Daniel Lemire's blog

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Do you realize that you are using random hashing?

Hashing is a common concept in programming. It is the process of mapping any object to an integer. It is used in fast search algorithms (like Rabin-Karp) and in hash maps. Almost all non-trivial software depends on hashing. Hashing often works best when it appears random.

It used to be that hashing was deterministic. The creators of a language would specify once and for all how a given string would be hashed. For example, in Java, the hash value of the string “a” is 97 ("a".hashCode()). No matter how often you run a program, the hash value will always be 97.

This can be a security problem because an adversary can find many strings that hash to the value 97. And then hashing no longer appears random.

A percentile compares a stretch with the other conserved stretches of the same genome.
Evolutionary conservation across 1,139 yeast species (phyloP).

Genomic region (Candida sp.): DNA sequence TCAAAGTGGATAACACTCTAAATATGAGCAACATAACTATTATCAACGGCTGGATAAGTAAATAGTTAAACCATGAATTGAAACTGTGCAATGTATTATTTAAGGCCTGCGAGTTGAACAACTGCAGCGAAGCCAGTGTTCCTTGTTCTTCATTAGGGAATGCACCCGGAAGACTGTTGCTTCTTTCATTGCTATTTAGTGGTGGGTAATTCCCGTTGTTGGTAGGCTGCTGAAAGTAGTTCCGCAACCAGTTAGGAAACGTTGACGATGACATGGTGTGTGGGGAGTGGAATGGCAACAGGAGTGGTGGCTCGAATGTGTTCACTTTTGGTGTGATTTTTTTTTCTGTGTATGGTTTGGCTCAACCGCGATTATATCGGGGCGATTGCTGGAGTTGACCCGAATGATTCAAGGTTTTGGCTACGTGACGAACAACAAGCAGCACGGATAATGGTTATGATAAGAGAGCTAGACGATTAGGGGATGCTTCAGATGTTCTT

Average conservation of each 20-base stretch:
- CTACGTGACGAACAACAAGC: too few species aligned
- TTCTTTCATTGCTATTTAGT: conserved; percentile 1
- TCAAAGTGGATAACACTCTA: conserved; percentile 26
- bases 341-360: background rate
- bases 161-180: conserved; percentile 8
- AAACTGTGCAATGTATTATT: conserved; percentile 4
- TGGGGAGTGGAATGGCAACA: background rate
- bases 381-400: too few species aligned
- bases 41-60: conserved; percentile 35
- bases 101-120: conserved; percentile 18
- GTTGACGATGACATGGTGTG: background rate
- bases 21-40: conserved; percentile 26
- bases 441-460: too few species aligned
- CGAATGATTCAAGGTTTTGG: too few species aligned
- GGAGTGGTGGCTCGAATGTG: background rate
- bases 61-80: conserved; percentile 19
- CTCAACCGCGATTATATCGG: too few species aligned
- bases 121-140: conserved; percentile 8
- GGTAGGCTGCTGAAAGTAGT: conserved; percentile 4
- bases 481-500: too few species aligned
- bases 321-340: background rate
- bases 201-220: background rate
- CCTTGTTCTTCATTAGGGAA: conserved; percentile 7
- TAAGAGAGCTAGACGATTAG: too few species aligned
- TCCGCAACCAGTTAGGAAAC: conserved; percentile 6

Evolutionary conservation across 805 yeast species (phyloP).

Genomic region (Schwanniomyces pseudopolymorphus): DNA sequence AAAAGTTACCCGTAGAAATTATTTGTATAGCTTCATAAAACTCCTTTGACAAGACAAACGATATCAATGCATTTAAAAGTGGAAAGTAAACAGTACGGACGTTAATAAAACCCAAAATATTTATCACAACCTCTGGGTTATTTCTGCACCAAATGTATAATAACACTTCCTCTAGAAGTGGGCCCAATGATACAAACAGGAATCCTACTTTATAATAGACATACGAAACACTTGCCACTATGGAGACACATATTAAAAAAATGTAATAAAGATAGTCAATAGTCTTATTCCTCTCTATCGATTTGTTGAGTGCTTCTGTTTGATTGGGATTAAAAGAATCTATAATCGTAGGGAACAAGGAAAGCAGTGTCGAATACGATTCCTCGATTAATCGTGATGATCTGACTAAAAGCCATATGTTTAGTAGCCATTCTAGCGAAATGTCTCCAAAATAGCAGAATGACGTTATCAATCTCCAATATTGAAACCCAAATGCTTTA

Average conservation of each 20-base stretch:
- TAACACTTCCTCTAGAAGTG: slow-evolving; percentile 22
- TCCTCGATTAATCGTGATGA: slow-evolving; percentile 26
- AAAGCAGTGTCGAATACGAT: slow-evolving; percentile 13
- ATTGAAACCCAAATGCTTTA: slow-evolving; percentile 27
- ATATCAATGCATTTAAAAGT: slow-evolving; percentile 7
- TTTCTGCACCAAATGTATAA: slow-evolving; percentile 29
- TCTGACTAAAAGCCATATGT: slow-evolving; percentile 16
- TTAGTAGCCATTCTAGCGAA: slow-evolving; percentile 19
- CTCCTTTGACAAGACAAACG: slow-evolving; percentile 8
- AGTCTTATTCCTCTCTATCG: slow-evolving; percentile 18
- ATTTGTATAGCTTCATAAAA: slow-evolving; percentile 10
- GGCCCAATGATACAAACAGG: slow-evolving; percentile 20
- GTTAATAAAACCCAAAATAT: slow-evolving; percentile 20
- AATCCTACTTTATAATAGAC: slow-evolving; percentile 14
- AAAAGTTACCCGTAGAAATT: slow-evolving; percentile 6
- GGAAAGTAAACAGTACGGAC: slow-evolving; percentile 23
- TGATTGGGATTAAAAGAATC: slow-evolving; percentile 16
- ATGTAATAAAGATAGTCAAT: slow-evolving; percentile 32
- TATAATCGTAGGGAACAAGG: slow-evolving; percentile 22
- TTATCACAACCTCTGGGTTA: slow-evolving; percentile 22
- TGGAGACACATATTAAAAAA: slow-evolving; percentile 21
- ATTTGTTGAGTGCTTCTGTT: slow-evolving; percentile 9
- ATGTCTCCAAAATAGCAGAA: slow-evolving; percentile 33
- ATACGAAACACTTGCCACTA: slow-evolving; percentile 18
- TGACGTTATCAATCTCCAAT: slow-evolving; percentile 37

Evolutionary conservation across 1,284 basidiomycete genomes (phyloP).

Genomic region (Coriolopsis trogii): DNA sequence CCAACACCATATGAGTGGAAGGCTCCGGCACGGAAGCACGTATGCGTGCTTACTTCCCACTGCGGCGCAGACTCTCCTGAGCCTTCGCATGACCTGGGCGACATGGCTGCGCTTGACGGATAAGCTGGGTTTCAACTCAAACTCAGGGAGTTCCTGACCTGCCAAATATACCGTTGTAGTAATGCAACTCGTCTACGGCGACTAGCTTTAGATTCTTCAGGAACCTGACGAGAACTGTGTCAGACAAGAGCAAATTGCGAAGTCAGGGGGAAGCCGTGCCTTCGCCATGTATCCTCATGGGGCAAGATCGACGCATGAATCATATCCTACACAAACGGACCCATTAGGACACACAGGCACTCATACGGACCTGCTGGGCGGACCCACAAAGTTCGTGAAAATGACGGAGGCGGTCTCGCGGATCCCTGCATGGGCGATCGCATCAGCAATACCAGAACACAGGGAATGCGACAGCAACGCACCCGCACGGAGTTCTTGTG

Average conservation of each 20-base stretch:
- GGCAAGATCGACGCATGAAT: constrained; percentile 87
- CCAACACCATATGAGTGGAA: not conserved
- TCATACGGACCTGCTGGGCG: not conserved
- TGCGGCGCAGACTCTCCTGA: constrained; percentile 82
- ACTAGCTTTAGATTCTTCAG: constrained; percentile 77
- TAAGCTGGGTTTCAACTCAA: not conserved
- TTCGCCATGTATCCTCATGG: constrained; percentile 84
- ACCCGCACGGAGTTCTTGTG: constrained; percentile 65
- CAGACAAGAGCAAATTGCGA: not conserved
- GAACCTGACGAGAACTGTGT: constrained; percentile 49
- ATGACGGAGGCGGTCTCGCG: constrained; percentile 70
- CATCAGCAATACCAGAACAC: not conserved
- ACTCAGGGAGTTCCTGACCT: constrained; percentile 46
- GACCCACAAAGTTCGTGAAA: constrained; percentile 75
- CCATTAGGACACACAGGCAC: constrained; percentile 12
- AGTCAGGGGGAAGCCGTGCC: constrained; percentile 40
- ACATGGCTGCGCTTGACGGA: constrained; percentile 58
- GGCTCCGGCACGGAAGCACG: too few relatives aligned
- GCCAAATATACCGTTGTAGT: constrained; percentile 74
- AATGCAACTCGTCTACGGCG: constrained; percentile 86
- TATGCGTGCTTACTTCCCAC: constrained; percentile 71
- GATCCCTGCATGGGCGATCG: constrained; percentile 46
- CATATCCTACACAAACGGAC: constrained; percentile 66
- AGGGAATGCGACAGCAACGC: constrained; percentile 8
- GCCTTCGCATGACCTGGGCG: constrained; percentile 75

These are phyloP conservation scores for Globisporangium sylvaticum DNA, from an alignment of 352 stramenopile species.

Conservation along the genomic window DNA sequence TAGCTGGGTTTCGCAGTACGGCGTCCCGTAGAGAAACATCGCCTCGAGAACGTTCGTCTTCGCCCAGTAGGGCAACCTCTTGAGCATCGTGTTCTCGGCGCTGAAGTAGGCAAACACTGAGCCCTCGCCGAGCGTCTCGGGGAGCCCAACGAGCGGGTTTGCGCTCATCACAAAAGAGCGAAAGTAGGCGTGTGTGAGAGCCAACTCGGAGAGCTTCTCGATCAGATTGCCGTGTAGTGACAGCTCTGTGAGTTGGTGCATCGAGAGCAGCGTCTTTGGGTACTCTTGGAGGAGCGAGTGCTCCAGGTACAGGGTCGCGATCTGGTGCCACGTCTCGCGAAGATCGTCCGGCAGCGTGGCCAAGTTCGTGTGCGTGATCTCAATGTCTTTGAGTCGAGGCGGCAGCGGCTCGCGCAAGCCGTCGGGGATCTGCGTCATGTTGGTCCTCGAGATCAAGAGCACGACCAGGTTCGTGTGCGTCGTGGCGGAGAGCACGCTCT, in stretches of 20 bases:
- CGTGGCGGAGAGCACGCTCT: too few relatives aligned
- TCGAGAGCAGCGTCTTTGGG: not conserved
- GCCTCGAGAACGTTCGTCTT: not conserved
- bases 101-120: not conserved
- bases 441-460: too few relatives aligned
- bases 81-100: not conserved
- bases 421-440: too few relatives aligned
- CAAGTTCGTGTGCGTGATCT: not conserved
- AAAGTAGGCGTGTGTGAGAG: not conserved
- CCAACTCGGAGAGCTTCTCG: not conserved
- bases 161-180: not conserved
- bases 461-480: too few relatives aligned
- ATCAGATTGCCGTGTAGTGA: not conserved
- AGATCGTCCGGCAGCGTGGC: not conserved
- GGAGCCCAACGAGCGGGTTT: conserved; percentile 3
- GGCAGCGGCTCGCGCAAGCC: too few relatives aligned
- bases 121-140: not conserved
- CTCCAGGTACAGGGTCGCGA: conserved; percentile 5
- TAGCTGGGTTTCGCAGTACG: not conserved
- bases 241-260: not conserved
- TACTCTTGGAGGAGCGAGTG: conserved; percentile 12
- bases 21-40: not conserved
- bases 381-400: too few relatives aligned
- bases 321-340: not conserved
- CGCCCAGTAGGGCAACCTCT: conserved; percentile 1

For this reason, language designers are migrating to random hashing. In random hashing, the hash value of the string “a” can change every time you run your program. Random hashing is now the default in Python (as of version 3.3), Ruby (as of version 1.9) and Perl (as of version 5.18).

In Ruby, random hashing means that if you run the following program many times, you will get different outputs…

puts "a".hash

The same is true of the following Python program…

print ({"a":1,"b":2})

Here is the output I got, running it twice:

$ python3 tmp.py
{'a': 1, 'b': 2}
$ python3 tmp.py
{'b': 2, 'a': 1}

To my knowledge, Java still relies on deterministic hashing by default. However, the specification requires you to expect random hashing: the return value of hashCode() can change from one program execution to another. How many Ruby, Python and Perl programmers realize that they are relying on random hashing?